Hypertension and cognitive dysfunction: a review of mechanisms, life-course observational studies and clinical trial results

Simin Mahinrad*, Farzaneh A. Sorond, Philip B. Gorelick

*Corresponding author for this work

Research output: Contribution to journalReview articlepeer-review

19 Scopus citations

Abstract

Hypertension is one of the most prevalent vascular risk factors and a leading cause of disability and mortality worldwide. The negative impact of hypertension on brain health is substantial. Already well-established as a risk factor for cerebrovascular disease, hypertension also has been shown to increase the risk for cognitive impairment and dementia. Mounting evidence from epidemiological studies suggests that hypertension, particularly in midlife, is associated with late-life cognitive impairment and the development of dementia. The link between late-life hypertension and cognitive function is, however, less clear. Experimental and neuroimaging studies have revealed complexities of mechanisms underlying the link between hypertension and cognitive function. Furthermore, the effect of blood pressure lowering on cognitive function, the optimal target and timing of the intervention, and the optimal antihypertensive agent in the context of cognitive function remain unclear. In this review, we discuss contemporary science on the link between hypertension and cognitive function by reviewing experimental, neuroimaging, and life-course observational studies. Furthermore, we provide a detailed review of randomized clinical trials addressing the effect of blood pressure lowering on cognitive function. Finally, unanswered questions, challenges, and other considerations for blood pressure lowering are highlighted.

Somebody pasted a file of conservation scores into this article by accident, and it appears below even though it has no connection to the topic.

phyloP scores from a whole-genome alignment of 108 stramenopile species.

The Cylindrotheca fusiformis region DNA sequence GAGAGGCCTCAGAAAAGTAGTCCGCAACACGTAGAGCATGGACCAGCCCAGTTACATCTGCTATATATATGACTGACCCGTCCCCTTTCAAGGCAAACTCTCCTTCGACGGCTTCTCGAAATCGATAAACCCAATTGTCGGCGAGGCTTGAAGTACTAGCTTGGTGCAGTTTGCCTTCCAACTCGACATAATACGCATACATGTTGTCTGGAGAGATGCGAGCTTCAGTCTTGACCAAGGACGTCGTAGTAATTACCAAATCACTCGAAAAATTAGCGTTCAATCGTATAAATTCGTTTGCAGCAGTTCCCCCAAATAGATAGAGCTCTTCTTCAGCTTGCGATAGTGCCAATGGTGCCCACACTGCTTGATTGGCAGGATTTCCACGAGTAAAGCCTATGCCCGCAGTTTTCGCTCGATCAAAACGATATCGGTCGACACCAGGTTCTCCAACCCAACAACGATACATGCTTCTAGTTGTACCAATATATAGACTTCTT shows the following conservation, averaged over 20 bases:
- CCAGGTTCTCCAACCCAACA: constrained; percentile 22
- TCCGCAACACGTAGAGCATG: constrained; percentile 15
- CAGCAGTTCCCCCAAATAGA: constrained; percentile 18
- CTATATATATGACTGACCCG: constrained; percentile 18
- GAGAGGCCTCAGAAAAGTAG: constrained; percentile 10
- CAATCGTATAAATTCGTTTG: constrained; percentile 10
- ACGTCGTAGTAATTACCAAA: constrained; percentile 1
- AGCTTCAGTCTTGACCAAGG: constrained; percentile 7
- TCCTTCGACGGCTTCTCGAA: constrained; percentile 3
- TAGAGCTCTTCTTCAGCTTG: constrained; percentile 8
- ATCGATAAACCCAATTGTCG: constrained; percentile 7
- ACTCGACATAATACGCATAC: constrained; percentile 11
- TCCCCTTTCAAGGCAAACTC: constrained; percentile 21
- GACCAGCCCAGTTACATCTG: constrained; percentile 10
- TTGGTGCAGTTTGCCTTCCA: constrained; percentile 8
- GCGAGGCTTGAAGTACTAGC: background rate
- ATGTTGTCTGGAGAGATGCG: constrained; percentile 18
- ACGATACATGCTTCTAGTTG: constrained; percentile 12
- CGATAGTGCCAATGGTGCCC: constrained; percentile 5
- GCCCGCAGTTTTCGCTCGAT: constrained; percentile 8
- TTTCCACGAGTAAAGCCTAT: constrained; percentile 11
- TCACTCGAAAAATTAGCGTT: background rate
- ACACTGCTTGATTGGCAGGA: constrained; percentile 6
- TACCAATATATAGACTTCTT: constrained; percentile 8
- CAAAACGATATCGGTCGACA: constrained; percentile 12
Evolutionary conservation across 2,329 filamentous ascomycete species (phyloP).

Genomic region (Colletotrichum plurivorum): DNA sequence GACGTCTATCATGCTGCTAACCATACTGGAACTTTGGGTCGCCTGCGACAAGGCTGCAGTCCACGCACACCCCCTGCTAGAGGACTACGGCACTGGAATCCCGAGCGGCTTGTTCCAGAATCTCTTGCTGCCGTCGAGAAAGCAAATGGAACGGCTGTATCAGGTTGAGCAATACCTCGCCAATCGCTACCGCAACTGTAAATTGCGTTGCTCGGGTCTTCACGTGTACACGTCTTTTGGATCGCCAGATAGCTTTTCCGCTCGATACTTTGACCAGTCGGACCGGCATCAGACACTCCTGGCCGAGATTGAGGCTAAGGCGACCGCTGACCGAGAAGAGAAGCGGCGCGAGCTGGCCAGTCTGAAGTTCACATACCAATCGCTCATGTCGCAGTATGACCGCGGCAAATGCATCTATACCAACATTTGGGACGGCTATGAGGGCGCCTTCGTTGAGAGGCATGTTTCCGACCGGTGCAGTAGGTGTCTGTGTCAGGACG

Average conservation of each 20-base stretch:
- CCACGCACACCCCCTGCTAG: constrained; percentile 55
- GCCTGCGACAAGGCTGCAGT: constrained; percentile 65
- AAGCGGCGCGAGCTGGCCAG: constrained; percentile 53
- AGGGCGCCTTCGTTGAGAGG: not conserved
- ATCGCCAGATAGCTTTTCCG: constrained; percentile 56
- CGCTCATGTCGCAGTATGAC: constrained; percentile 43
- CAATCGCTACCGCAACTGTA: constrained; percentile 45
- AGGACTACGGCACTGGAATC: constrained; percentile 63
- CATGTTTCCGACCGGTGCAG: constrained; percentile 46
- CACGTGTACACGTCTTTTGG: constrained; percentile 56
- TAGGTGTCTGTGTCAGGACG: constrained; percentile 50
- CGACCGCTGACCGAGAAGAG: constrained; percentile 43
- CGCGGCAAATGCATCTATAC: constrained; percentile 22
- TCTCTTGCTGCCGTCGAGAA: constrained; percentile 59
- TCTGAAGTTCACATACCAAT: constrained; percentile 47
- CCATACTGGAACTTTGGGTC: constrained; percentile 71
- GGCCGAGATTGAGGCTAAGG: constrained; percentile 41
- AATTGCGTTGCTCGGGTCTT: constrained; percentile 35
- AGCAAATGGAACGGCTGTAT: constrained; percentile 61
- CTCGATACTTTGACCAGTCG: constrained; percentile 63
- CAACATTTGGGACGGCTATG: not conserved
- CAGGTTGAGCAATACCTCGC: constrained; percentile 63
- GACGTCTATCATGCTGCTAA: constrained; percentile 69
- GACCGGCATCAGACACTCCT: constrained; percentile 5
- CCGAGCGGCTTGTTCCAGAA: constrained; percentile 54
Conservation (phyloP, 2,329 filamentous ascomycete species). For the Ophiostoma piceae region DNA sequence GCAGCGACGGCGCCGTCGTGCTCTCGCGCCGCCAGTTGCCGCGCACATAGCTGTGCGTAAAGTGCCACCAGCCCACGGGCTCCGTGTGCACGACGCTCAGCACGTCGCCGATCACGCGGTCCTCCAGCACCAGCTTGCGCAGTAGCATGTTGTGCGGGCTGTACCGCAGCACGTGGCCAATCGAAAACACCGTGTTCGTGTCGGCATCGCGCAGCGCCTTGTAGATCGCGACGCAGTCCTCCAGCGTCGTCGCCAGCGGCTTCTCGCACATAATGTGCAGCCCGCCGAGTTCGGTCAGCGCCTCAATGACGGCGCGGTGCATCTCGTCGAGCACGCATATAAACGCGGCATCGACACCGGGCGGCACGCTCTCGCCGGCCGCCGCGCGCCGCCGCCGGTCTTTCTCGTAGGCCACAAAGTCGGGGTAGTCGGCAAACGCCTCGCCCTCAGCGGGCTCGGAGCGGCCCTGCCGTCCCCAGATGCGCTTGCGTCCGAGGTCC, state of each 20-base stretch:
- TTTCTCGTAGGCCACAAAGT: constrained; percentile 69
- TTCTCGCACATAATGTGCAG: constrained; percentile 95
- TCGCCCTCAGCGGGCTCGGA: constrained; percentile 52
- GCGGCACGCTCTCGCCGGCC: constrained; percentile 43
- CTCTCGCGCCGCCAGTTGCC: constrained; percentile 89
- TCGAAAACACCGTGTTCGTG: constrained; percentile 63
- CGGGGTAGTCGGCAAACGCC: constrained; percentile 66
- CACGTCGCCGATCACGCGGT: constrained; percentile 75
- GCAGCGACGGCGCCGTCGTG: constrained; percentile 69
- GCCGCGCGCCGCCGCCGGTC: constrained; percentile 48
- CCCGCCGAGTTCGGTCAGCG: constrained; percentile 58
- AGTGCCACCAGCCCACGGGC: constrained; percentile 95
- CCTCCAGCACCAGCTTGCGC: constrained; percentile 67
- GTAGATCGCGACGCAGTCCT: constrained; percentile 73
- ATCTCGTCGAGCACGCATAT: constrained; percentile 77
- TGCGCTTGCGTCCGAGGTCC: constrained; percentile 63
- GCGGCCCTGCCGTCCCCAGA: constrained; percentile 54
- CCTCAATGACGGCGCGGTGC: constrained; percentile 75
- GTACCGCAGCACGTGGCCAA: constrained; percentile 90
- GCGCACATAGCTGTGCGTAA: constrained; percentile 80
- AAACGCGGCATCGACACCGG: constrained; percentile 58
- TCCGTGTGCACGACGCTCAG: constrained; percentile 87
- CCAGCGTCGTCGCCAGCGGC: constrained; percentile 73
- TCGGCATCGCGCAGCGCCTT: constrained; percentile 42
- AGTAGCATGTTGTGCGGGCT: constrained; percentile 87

Original languageEnglish (US)
Pages (from-to)1429-1449
Number of pages21
JournalReviews in Cardiovascular Medicine
Volume22
Issue number4
DOIs
StatePublished - Dec 22 2021

Keywords

  • Alzheimer's disease
  • Antihypertensive
  • Blood pressure
  • Clinical trial
  • Cognition
  • Dementia
  • Hypertension
  • Risk factors

ASJC Scopus subject areas

  • Cardiology and Cardiovascular Medicine

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